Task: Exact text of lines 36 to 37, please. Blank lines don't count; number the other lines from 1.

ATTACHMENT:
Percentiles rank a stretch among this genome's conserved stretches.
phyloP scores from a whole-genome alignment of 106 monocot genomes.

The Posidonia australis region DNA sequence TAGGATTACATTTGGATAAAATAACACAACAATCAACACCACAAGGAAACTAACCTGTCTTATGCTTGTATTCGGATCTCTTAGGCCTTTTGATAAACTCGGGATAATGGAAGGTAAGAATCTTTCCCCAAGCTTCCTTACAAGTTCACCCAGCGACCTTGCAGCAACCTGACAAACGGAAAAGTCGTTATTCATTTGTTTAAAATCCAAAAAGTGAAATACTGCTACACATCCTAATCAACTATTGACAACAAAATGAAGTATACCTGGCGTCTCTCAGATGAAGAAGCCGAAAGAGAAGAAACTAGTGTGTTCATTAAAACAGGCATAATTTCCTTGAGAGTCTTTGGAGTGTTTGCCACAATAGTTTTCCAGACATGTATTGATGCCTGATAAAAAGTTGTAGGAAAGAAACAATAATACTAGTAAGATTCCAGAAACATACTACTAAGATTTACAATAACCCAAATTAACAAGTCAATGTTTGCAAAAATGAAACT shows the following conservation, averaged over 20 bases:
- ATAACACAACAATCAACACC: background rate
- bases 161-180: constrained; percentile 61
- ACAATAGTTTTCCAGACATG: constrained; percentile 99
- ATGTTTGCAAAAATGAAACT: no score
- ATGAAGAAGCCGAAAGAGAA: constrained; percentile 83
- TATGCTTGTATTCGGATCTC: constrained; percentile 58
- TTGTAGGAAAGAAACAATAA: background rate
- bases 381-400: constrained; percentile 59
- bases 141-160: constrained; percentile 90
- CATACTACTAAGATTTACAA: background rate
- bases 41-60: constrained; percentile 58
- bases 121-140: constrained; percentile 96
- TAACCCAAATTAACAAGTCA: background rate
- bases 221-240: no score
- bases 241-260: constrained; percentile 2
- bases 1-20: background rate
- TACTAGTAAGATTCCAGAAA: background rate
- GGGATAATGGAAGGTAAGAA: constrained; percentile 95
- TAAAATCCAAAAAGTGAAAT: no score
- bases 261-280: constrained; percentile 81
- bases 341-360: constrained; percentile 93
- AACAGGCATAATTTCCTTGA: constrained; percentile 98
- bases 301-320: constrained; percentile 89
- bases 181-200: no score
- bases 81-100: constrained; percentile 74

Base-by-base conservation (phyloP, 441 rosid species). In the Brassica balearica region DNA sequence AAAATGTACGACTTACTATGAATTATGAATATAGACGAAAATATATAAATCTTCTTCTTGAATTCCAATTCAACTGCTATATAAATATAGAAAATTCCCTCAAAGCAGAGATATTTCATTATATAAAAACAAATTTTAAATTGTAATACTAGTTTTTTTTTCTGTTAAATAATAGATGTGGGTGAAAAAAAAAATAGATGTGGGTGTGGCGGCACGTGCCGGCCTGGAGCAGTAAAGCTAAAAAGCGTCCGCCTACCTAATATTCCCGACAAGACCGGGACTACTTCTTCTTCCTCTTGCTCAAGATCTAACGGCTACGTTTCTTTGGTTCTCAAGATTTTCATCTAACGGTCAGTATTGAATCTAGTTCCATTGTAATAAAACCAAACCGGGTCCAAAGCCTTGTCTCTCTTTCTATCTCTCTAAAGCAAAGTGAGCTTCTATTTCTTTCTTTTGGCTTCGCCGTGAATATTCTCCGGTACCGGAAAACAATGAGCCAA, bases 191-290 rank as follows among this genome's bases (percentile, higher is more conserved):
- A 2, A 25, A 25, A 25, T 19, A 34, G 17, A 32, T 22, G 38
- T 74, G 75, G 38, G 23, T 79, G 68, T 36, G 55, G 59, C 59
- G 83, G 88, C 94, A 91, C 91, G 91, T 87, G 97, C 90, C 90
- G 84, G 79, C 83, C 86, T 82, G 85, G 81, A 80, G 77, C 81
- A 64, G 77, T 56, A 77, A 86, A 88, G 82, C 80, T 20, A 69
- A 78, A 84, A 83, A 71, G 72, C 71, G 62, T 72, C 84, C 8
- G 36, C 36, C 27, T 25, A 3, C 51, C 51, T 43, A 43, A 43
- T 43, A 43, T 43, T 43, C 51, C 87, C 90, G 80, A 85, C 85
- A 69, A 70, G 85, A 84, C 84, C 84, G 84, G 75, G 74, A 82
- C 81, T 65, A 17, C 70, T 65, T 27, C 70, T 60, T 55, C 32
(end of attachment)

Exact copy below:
- G 36, C 36, C 27, T 25, A 3, C 51, C 51, T 43, A 43, A 43
- T 43, A 43, T 43, T 43, C 51, C 87, C 90, G 80, A 85, C 85